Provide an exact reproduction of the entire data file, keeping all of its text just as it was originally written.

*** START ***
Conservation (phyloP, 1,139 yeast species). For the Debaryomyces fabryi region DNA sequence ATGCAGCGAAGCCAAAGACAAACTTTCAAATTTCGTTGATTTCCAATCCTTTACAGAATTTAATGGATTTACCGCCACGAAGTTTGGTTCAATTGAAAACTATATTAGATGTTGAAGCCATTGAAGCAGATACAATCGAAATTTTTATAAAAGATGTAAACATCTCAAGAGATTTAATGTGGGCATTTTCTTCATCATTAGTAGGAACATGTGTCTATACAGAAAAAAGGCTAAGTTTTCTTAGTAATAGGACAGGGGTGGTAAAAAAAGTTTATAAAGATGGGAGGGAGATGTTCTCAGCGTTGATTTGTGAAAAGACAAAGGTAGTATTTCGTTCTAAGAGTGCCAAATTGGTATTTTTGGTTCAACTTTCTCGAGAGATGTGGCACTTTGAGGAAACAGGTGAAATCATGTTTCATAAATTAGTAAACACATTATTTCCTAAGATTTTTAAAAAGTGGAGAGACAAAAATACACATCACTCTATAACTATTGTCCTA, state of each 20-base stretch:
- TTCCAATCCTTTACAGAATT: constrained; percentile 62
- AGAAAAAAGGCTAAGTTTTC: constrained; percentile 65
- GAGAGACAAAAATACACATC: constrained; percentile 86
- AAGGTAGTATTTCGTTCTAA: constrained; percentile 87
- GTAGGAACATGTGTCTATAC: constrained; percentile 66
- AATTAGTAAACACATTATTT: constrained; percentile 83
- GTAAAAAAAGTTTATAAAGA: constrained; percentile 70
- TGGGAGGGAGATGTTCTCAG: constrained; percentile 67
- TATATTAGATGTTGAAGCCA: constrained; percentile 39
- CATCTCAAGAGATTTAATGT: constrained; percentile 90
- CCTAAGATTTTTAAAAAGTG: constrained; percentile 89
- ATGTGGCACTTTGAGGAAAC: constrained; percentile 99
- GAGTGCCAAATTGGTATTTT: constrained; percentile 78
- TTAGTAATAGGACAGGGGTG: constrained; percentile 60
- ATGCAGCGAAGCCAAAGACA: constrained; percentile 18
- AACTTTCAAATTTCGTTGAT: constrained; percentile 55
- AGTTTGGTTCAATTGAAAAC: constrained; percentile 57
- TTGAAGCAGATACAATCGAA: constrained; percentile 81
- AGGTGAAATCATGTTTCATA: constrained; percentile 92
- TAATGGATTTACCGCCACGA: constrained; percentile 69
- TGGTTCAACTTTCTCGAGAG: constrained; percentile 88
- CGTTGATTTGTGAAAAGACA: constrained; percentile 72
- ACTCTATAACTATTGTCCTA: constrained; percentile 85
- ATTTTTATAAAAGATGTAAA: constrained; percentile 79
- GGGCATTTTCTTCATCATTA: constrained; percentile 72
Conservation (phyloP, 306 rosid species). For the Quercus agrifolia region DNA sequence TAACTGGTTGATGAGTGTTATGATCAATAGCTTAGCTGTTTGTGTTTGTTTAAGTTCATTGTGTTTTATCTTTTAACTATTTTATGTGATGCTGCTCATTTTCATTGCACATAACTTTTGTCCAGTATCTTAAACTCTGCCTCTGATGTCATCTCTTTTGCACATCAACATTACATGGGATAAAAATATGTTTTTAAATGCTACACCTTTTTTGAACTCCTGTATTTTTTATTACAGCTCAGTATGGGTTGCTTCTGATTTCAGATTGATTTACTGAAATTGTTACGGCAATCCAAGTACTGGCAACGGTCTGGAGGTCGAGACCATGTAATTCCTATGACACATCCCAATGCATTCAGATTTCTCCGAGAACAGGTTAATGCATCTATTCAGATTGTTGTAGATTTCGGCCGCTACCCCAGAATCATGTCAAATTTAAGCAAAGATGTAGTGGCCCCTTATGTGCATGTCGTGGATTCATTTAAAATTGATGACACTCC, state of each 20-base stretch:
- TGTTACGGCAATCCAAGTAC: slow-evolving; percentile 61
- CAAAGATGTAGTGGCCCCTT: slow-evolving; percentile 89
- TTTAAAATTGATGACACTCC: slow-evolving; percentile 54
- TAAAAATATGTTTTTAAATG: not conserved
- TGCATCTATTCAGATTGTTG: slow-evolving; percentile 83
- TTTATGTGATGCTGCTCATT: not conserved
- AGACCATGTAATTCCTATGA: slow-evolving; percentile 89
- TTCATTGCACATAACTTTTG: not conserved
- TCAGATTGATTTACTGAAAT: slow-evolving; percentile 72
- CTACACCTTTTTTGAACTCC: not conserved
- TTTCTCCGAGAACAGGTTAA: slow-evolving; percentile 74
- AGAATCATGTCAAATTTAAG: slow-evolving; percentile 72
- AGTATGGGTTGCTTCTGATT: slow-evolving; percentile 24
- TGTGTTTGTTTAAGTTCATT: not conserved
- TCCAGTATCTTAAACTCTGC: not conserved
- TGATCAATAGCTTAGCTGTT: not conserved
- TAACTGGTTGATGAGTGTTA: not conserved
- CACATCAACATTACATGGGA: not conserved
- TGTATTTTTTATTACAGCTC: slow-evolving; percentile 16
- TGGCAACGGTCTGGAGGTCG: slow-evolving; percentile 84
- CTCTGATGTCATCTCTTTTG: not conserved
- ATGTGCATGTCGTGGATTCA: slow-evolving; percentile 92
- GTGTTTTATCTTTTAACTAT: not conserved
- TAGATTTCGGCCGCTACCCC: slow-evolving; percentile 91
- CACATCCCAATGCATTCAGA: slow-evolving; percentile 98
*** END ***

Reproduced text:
Conservation (phyloP, 1,139 yeast species). For the Debaryomyces fabryi region DNA sequence ATGCAGCGAAGCCAAAGACAAACTTTCAAATTTCGTTGATTTCCAATCCTTTACAGAATTTAATGGATTTACCGCCACGAAGTTTGGTTCAATTGAAAACTATATTAGATGTTGAAGCCATTGAAGCAGATACAATCGAAATTTTTATAAAAGATGTAAACATCTCAAGAGATTTAATGTGGGCATTTTCTTCATCATTAGTAGGAACATGTGTCTATACAGAAAAAAGGCTAAGTTTTCTTAGTAATAGGACAGGGGTGGTAAAAAAAGTTTATAAAGATGGGAGGGAGATGTTCTCAGCGTTGATTTGTGAAAAGACAAAGGTAGTATTTCGTTCTAAGAGTGCCAAATTGGTATTTTTGGTTCAACTTTCTCGAGAGATGTGGCACTTTGAGGAAACAGGTGAAATCATGTTTCATAAATTAGTAAACACATTATTTCCTAAGATTTTTAAAAAGTGGAGAGACAAAAATACACATCACTCTATAACTATTGTCCTA, state of each 20-base stretch:
- TTCCAATCCTTTACAGAATT: constrained; percentile 62
- AGAAAAAAGGCTAAGTTTTC: constrained; percentile 65
- GAGAGACAAAAATACACATC: constrained; percentile 86
- AAGGTAGTATTTCGTTCTAA: constrained; percentile 87
- GTAGGAACATGTGTCTATAC: constrained; percentile 66
- AATTAGTAAACACATTATTT: constrained; percentile 83
- GTAAAAAAAGTTTATAAAGA: constrained; percentile 70
- TGGGAGGGAGATGTTCTCAG: constrained; percentile 67
- TATATTAGATGTTGAAGCCA: constrained; percentile 39
- CATCTCAAGAGATTTAATGT: constrained; percentile 90
- CCTAAGATTTTTAAAAAGTG: constrained; percentile 89
- ATGTGGCACTTTGAGGAAAC: constrained; percentile 99
- GAGTGCCAAATTGGTATTTT: constrained; percentile 78
- TTAGTAATAGGACAGGGGTG: constrained; percentile 60
- ATGCAGCGAAGCCAAAGACA: constrained; percentile 18
- AACTTTCAAATTTCGTTGAT: constrained; percentile 55
- AGTTTGGTTCAATTGAAAAC: constrained; percentile 57
- TTGAAGCAGATACAATCGAA: constrained; percentile 81
- AGGTGAAATCATGTTTCATA: constrained; percentile 92
- TAATGGATTTACCGCCACGA: constrained; percentile 69
- TGGTTCAACTTTCTCGAGAG: constrained; percentile 88
- CGTTGATTTGTGAAAAGACA: constrained; percentile 72
- ACTCTATAACTATTGTCCTA: constrained; percentile 85
- ATTTTTATAAAAGATGTAAA: constrained; percentile 79
- GGGCATTTTCTTCATCATTA: constrained; percentile 72
Conservation (phyloP, 306 rosid species). For the Quercus agrifolia region DNA sequence TAACTGGTTGATGAGTGTTATGATCAATAGCTTAGCTGTTTGTGTTTGTTTAAGTTCATTGTGTTTTATCTTTTAACTATTTTATGTGATGCTGCTCATTTTCATTGCACATAACTTTTGTCCAGTATCTTAAACTCTGCCTCTGATGTCATCTCTTTTGCACATCAACATTACATGGGATAAAAATATGTTTTTAAATGCTACACCTTTTTTGAACTCCTGTATTTTTTATTACAGCTCAGTATGGGTTGCTTCTGATTTCAGATTGATTTACTGAAATTGTTACGGCAATCCAAGTACTGGCAACGGTCTGGAGGTCGAGACCATGTAATTCCTATGACACATCCCAATGCATTCAGATTTCTCCGAGAACAGGTTAATGCATCTATTCAGATTGTTGTAGATTTCGGCCGCTACCCCAGAATCATGTCAAATTTAAGCAAAGATGTAGTGGCCCCTTATGTGCATGTCGTGGATTCATTTAAAATTGATGACACTCC, state of each 20-base stretch:
- TGTTACGGCAATCCAAGTAC: slow-evolving; percentile 61
- CAAAGATGTAGTGGCCCCTT: slow-evolving; percentile 89
- TTTAAAATTGATGACACTCC: slow-evolving; percentile 54
- TAAAAATATGTTTTTAAATG: not conserved
- TGCATCTATTCAGATTGTTG: slow-evolving; percentile 83
- TTTATGTGATGCTGCTCATT: not conserved
- AGACCATGTAATTCCTATGA: slow-evolving; percentile 89
- TTCATTGCACATAACTTTTG: not conserved
- TCAGATTGATTTACTGAAAT: slow-evolving; percentile 72
- CTACACCTTTTTTGAACTCC: not conserved
- TTTCTCCGAGAACAGGTTAA: slow-evolving; percentile 74
- AGAATCATGTCAAATTTAAG: slow-evolving; percentile 72
- AGTATGGGTTGCTTCTGATT: slow-evolving; percentile 24
- TGTGTTTGTTTAAGTTCATT: not conserved
- TCCAGTATCTTAAACTCTGC: not conserved
- TGATCAATAGCTTAGCTGTT: not conserved
- TAACTGGTTGATGAGTGTTA: not conserved
- CACATCAACATTACATGGGA: not conserved
- TGTATTTTTTATTACAGCTC: slow-evolving; percentile 16
- TGGCAACGGTCTGGAGGTCG: slow-evolving; percentile 84
- CTCTGATGTCATCTCTTTTG: not conserved
- ATGTGCATGTCGTGGATTCA: slow-evolving; percentile 92
- GTGTTTTATCTTTTAACTAT: not conserved
- TAGATTTCGGCCGCTACCCC: slow-evolving; percentile 91
- CACATCCCAATGCATTCAGA: slow-evolving; percentile 98